Tik Tok Ban: Protecting Americans or Trump’s Heart?

What are the real motives for the Tik Tok ban?

President Donald Trump has been threatening to ban Tiktok in the United States since the end of July. His motivations, however, have been arguably controversial and unclear. 

Trump and his administration argue that Tiktok poses a threat to the United States’ national security because it reportedly sends users personal data to China. However, many avid Tik Tok users, adolescents and people in their early 20’s suggest that Trump’s motives are not in favor of national security but to protect himself, specifically in the upcoming presidential election and to combat against hate he is receiving on Tik Tok.

In December 2019, the U.S. began speculating about the possible security threats that Tik Tok could pose. Trump did not become increasingly involved in this news until late July after TikTokers ruined his Tulsa rally in Oklahoma. Trump’s rally in Tulsa had high expectations of filling over 19,000 seats but less than 6,200 people showed up. Tiktokers were to blame, pranking the President by registering for thousands of seats but not choosing to attend. Protestors also stood outside the area telling people not to enter. 

Following the event, an executive order was signed by Trump stating that Tiktok had to be sold to U.S. operations within 90 days. Microsoft was a potential investor but ByteDance, the owner of Tik Tok, rejected their bid. Meanwhile, ByteDance was filing for a lawsuit against the Trump Administration and the U.S. government because of the accusatory claims that the company was taking personal data of users into China without any evidence of it being a threat. 

In a press release, TikTok wrote “We do not take suing the government lightly, however, we feel we have no choice but to take action to protect our rights and the rights of our community and employees.” However, they were not successful because the lawsuit was declined by the Justice Department. 

Approximately 6,200 people showed up at Trump’s Tulsa rally when expected to have well over 19,000 people. (Credit: New York Times)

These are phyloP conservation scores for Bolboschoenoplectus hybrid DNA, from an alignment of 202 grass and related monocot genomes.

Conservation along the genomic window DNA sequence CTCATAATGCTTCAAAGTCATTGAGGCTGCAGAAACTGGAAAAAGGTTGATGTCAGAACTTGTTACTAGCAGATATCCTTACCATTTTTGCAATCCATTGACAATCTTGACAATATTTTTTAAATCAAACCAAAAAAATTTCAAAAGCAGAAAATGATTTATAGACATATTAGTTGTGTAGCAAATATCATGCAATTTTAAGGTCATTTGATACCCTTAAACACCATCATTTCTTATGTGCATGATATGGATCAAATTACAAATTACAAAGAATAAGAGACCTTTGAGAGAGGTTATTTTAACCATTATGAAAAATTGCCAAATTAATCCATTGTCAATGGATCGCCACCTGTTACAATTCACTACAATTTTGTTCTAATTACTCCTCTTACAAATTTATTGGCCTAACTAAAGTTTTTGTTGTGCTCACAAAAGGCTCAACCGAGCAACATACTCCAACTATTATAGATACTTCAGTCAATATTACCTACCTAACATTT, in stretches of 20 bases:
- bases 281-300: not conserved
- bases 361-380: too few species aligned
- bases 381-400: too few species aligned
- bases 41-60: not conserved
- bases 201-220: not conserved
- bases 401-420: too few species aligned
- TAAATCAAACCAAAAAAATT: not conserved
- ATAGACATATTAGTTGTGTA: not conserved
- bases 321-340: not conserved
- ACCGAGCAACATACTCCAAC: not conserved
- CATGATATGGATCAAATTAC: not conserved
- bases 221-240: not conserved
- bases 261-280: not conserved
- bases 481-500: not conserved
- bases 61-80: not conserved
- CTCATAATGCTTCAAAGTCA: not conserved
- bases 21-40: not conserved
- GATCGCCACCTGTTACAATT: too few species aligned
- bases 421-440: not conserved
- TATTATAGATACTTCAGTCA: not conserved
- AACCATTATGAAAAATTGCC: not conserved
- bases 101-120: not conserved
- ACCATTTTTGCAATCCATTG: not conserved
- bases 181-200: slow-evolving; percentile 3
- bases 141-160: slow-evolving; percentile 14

On September 18, Trump signed a new executive order, indicating that the Department of Commerce would have to enforce that Tik Tok be removed from all app stores in the U.S. by September 20 if it is not in the hands of the U.S. by that date. 

After this executive order was signed, Oracle and Tik Tok came to an agreement that Oracle would own a certain percentage of Tik Tok and all the American users’ data would be within U.S. borders. 

Even so, the President and his administration believe that the U.S. needs to have 100% control of Tik Tok. 

TikTok is one of the many tools the Chinese Communist Party uses to conduct espionage against the United States.” tweeted Ted Cruz, Republican politician. “It’s a serious national security risk & @realDonaldTrump is right to be leaning in and protecting American national security interests.”

Senator Ted Cruz defends and agrees with Donald Trump that Tik Tok should be banned because it is a threat to national security. (Credit: Twitter).

All this back and forth between Tik Tok and the U.S. government has formed a great question, are there any ulterior motives for establishing this ban? 

Many adolescents and Tik Tokers believe that Trump and his administration have been attempting to make this ban because they want to punish Tiktokers for ruining his rally in Tulsa and prevent any more harm from coming to his campaign for the 2020 elections. On social media platforms, many people labeled Trump a “baby” and made fun of him for his childish response to his unsuccessful rally. He’s the biggest baby in the world. They hurt his feelings so now he will have his tantrum,” Twitter user Genia Glover tweeted.

Many adolescents voiced their opinion through social media that Trump is attempting to ban Tik Tok for his own personal reasons. Personal reasons including to protect him in the upcoming election (Credit: Twitter).

Others have made reference to who Trump is as a person and the history he has had: “Donald Trump has a history of retaliating against people and entities that he doesn’t agree with or that he feels have mistreated him in the past,” said Bruce Dobozin, a physician that is also a user of Tik Tok. Many adolescents argue that they will move past this ban and they will continue to make remarks and criticize Trump regardless if it is on Tik Tok or another app.

For now, the Tik Tok ban has not been completed and news has yet to be released about the ban.